Newspaper article The Journal (Newcastle, England)


Newspaper article The Journal (Newcastle, England)


Article excerpt


THE price farmers pay for milk has fallen by 25% over the past year, and according to milk farmers the so-called price-war between major supermarket retailers is to blame. The past week has seen a surge in direct action by the farmers and campaign groups tired of seeing dairy farms exploited in a fast accelerating race to the bottom.

The price of milk has always been a contentious issue - from accusations that our national politicians are out of touch for not knowing how much it costs to buy a pint of the stuff, to milk becoming a key target for price slashes as retailers vie to provide consumers with ever more bang for their buck.

The depreciation of milk prices is unsustainable for farmers struggling to make ends meet in a market that pays several pence less per litre of milk than it costs to produce.

And the casualties of this price war continue to mount: in the past year, nine dairy farms have been forced to close per week in England and Wales. The National Farmers Union (NFU) has declared a 'state of emergency' for farmers, estimating that around 60 dairy farms left the industry in December 2014 alone.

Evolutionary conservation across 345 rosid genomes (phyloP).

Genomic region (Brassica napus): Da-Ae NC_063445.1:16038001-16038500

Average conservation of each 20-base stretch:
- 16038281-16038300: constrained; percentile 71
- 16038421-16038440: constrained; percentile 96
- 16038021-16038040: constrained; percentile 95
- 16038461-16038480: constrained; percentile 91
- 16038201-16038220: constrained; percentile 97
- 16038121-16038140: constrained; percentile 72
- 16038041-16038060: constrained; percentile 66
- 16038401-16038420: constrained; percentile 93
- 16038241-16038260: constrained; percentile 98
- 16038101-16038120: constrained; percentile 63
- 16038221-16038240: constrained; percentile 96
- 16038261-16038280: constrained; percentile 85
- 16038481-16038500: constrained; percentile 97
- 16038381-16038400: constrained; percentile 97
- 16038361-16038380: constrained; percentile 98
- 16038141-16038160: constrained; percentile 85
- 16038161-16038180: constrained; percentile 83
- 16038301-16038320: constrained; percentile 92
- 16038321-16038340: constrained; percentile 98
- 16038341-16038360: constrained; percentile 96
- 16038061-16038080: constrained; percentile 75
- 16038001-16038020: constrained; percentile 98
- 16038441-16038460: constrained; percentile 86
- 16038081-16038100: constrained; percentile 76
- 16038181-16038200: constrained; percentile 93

Dairy industry experts agree that 30p per litre is the absolute minimum required by farmers so that they don't operate at a loss. While some of the best known big brands have established agreements that guarantee the price paid for milk, this only covers around 14% of milk sold for home consumption, with products such as cheese and yoghurt mostly exempt.

Morrisons, Aldi, Lidl and Asda have been targeted in particular due to their failure to pay a higher price for milk that is more closely linked to the cost of production. The current average price paid to farmers is 23.66p per litre.

Following intense pressure this week, Aldi and Asda announced that they would pay a minimum of 28p per litre. Morrisons will pay 26p and is to launch a new brand titled 'Milk For Farmers', which will pay a 10p premium directly to dairy farmers. Though this is an improvement, it is clear that this does not go far enough.

In their defence, supermarkets' claim that the fall in milk prices reflects a much bigger problem - that of declining commodity prices across the globe and an oversupply in Europe. …

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